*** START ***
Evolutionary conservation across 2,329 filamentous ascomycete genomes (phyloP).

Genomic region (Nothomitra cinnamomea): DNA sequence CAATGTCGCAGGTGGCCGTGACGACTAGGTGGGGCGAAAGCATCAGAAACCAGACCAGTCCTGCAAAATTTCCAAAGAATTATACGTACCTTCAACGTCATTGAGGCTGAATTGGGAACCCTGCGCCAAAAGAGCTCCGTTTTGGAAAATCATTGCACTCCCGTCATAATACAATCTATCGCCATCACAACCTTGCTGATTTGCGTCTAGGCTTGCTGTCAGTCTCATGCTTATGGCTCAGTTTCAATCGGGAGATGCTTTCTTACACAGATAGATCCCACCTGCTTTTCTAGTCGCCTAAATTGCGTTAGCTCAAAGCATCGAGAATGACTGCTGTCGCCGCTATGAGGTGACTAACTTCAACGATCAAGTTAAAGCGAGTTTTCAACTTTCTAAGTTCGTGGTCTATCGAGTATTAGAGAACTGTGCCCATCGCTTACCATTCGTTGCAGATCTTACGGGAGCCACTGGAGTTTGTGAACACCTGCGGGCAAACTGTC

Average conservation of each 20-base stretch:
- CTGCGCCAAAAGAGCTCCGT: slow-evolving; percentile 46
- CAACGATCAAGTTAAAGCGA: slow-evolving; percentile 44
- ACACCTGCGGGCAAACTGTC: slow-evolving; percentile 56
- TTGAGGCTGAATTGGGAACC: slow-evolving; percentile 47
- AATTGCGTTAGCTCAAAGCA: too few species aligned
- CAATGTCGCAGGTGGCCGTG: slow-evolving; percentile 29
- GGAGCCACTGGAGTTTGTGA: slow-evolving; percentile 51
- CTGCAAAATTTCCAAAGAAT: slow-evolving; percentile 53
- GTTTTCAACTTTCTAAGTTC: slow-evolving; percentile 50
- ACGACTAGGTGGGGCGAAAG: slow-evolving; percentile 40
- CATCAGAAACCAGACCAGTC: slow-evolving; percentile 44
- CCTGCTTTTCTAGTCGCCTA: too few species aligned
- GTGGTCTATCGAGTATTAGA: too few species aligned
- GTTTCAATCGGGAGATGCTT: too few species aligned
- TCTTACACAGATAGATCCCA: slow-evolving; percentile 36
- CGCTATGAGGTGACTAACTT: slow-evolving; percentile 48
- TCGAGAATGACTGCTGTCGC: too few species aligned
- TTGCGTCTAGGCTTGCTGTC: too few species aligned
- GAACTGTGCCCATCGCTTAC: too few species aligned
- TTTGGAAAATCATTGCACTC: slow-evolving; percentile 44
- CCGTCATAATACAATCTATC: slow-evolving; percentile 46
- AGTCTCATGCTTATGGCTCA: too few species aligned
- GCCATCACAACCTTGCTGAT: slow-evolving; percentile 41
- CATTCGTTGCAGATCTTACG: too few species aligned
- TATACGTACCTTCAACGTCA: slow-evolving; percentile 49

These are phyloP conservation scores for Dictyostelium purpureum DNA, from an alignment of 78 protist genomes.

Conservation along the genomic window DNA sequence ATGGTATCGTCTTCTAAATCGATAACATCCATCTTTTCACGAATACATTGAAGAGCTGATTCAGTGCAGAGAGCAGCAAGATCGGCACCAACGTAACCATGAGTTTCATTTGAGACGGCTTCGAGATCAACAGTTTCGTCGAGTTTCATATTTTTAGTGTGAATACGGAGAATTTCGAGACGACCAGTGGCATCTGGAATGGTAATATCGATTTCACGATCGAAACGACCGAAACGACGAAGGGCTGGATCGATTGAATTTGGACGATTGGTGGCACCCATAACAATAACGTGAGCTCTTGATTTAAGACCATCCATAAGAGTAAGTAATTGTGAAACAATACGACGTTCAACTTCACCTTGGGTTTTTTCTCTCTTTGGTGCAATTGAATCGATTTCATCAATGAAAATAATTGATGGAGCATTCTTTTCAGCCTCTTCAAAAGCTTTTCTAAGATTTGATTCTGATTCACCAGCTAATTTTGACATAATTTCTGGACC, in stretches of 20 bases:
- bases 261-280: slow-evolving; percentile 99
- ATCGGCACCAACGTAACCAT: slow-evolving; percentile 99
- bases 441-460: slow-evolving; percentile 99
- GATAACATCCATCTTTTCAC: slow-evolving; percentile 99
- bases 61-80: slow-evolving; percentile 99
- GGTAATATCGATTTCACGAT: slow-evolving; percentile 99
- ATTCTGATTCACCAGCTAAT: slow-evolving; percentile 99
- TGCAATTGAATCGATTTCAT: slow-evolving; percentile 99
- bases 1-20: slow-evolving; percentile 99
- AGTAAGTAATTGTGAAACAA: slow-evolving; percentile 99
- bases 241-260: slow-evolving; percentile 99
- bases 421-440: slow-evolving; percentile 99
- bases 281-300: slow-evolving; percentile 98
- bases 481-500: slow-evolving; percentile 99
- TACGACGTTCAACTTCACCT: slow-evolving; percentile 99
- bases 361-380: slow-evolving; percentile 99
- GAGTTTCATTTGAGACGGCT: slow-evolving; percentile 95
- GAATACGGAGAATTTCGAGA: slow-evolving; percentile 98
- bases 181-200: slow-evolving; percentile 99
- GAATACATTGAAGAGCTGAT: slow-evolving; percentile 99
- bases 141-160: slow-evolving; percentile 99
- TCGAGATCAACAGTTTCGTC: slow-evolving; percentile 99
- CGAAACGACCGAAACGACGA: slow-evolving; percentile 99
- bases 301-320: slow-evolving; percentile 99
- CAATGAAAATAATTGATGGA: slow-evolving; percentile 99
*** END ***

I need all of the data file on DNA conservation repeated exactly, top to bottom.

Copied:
Evolutionary conservation across 2,329 filamentous ascomycete genomes (phyloP).

Genomic region (Nothomitra cinnamomea): DNA sequence CAATGTCGCAGGTGGCCGTGACGACTAGGTGGGGCGAAAGCATCAGAAACCAGACCAGTCCTGCAAAATTTCCAAAGAATTATACGTACCTTCAACGTCATTGAGGCTGAATTGGGAACCCTGCGCCAAAAGAGCTCCGTTTTGGAAAATCATTGCACTCCCGTCATAATACAATCTATCGCCATCACAACCTTGCTGATTTGCGTCTAGGCTTGCTGTCAGTCTCATGCTTATGGCTCAGTTTCAATCGGGAGATGCTTTCTTACACAGATAGATCCCACCTGCTTTTCTAGTCGCCTAAATTGCGTTAGCTCAAAGCATCGAGAATGACTGCTGTCGCCGCTATGAGGTGACTAACTTCAACGATCAAGTTAAAGCGAGTTTTCAACTTTCTAAGTTCGTGGTCTATCGAGTATTAGAGAACTGTGCCCATCGCTTACCATTCGTTGCAGATCTTACGGGAGCCACTGGAGTTTGTGAACACCTGCGGGCAAACTGTC

Average conservation of each 20-base stretch:
- CTGCGCCAAAAGAGCTCCGT: slow-evolving; percentile 46
- CAACGATCAAGTTAAAGCGA: slow-evolving; percentile 44
- ACACCTGCGGGCAAACTGTC: slow-evolving; percentile 56
- TTGAGGCTGAATTGGGAACC: slow-evolving; percentile 47
- AATTGCGTTAGCTCAAAGCA: too few species aligned
- CAATGTCGCAGGTGGCCGTG: slow-evolving; percentile 29
- GGAGCCACTGGAGTTTGTGA: slow-evolving; percentile 51
- CTGCAAAATTTCCAAAGAAT: slow-evolving; percentile 53
- GTTTTCAACTTTCTAAGTTC: slow-evolving; percentile 50
- ACGACTAGGTGGGGCGAAAG: slow-evolving; percentile 40
- CATCAGAAACCAGACCAGTC: slow-evolving; percentile 44
- CCTGCTTTTCTAGTCGCCTA: too few species aligned
- GTGGTCTATCGAGTATTAGA: too few species aligned
- GTTTCAATCGGGAGATGCTT: too few species aligned
- TCTTACACAGATAGATCCCA: slow-evolving; percentile 36
- CGCTATGAGGTGACTAACTT: slow-evolving; percentile 48
- TCGAGAATGACTGCTGTCGC: too few species aligned
- TTGCGTCTAGGCTTGCTGTC: too few species aligned
- GAACTGTGCCCATCGCTTAC: too few species aligned
- TTTGGAAAATCATTGCACTC: slow-evolving; percentile 44
- CCGTCATAATACAATCTATC: slow-evolving; percentile 46
- AGTCTCATGCTTATGGCTCA: too few species aligned
- GCCATCACAACCTTGCTGAT: slow-evolving; percentile 41
- CATTCGTTGCAGATCTTACG: too few species aligned
- TATACGTACCTTCAACGTCA: slow-evolving; percentile 49

These are phyloP conservation scores for Dictyostelium purpureum DNA, from an alignment of 78 protist genomes.

Conservation along the genomic window DNA sequence ATGGTATCGTCTTCTAAATCGATAACATCCATCTTTTCACGAATACATTGAAGAGCTGATTCAGTGCAGAGAGCAGCAAGATCGGCACCAACGTAACCATGAGTTTCATTTGAGACGGCTTCGAGATCAACAGTTTCGTCGAGTTTCATATTTTTAGTGTGAATACGGAGAATTTCGAGACGACCAGTGGCATCTGGAATGGTAATATCGATTTCACGATCGAAACGACCGAAACGACGAAGGGCTGGATCGATTGAATTTGGACGATTGGTGGCACCCATAACAATAACGTGAGCTCTTGATTTAAGACCATCCATAAGAGTAAGTAATTGTGAAACAATACGACGTTCAACTTCACCTTGGGTTTTTTCTCTCTTTGGTGCAATTGAATCGATTTCATCAATGAAAATAATTGATGGAGCATTCTTTTCAGCCTCTTCAAAAGCTTTTCTAAGATTTGATTCTGATTCACCAGCTAATTTTGACATAATTTCTGGACC, in stretches of 20 bases:
- bases 261-280: slow-evolving; percentile 99
- ATCGGCACCAACGTAACCAT: slow-evolving; percentile 99
- bases 441-460: slow-evolving; percentile 99
- GATAACATCCATCTTTTCAC: slow-evolving; percentile 99
- bases 61-80: slow-evolving; percentile 99
- GGTAATATCGATTTCACGAT: slow-evolving; percentile 99
- ATTCTGATTCACCAGCTAAT: slow-evolving; percentile 99
- TGCAATTGAATCGATTTCAT: slow-evolving; percentile 99
- bases 1-20: slow-evolving; percentile 99
- AGTAAGTAATTGTGAAACAA: slow-evolving; percentile 99
- bases 241-260: slow-evolving; percentile 99
- bases 421-440: slow-evolving; percentile 99
- bases 281-300: slow-evolving; percentile 98
- bases 481-500: slow-evolving; percentile 99
- TACGACGTTCAACTTCACCT: slow-evolving; percentile 99
- bases 361-380: slow-evolving; percentile 99
- GAGTTTCATTTGAGACGGCT: slow-evolving; percentile 95
- GAATACGGAGAATTTCGAGA: slow-evolving; percentile 98
- bases 181-200: slow-evolving; percentile 99
- GAATACATTGAAGAGCTGAT: slow-evolving; percentile 99
- bases 141-160: slow-evolving; percentile 99
- TCGAGATCAACAGTTTCGTC: slow-evolving; percentile 99
- CGAAACGACCGAAACGACGA: slow-evolving; percentile 99
- bases 301-320: slow-evolving; percentile 99
- CAATGAAAATAATTGATGGA: slow-evolving; percentile 99